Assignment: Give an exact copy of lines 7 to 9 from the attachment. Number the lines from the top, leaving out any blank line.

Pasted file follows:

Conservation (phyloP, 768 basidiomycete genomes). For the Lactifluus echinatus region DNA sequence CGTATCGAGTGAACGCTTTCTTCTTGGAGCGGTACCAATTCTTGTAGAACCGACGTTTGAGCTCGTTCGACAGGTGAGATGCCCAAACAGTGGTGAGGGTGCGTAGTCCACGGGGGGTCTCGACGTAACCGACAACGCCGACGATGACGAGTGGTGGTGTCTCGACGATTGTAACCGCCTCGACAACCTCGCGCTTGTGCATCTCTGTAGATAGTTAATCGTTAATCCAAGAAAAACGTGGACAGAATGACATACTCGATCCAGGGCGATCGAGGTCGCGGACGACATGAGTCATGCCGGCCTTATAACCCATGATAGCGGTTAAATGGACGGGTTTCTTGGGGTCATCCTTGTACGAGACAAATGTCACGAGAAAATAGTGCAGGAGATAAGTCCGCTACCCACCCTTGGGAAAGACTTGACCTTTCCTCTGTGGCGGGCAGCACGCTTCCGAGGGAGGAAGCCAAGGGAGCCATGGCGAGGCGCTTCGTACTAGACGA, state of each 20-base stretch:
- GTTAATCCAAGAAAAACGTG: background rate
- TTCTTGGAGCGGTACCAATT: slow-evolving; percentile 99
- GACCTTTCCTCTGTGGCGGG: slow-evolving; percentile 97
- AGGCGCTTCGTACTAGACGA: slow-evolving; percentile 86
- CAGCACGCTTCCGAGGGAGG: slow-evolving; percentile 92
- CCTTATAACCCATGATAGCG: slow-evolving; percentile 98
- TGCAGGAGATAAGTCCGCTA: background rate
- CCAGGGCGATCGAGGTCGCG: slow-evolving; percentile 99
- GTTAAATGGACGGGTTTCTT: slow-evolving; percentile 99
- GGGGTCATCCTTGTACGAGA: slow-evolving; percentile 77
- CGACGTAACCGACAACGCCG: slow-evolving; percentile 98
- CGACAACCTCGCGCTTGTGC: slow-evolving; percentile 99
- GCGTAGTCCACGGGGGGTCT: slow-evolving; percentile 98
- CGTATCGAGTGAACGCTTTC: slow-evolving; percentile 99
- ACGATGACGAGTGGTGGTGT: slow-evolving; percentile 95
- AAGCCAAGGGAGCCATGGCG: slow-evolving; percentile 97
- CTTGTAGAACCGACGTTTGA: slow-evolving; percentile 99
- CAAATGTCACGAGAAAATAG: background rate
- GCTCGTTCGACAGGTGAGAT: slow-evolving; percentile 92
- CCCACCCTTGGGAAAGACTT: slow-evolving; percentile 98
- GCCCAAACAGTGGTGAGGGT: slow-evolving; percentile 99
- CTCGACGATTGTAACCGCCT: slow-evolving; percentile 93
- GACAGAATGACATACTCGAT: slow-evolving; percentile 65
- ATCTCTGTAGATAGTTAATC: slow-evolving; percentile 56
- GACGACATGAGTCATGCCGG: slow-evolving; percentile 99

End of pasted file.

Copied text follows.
- CCTTATAACCCATGATAGCG: slow-evolving; percentile 98
- TGCAGGAGATAAGTCCGCTA: background rate
- CCAGGGCGATCGAGGTCGCG: slow-evolving; percentile 99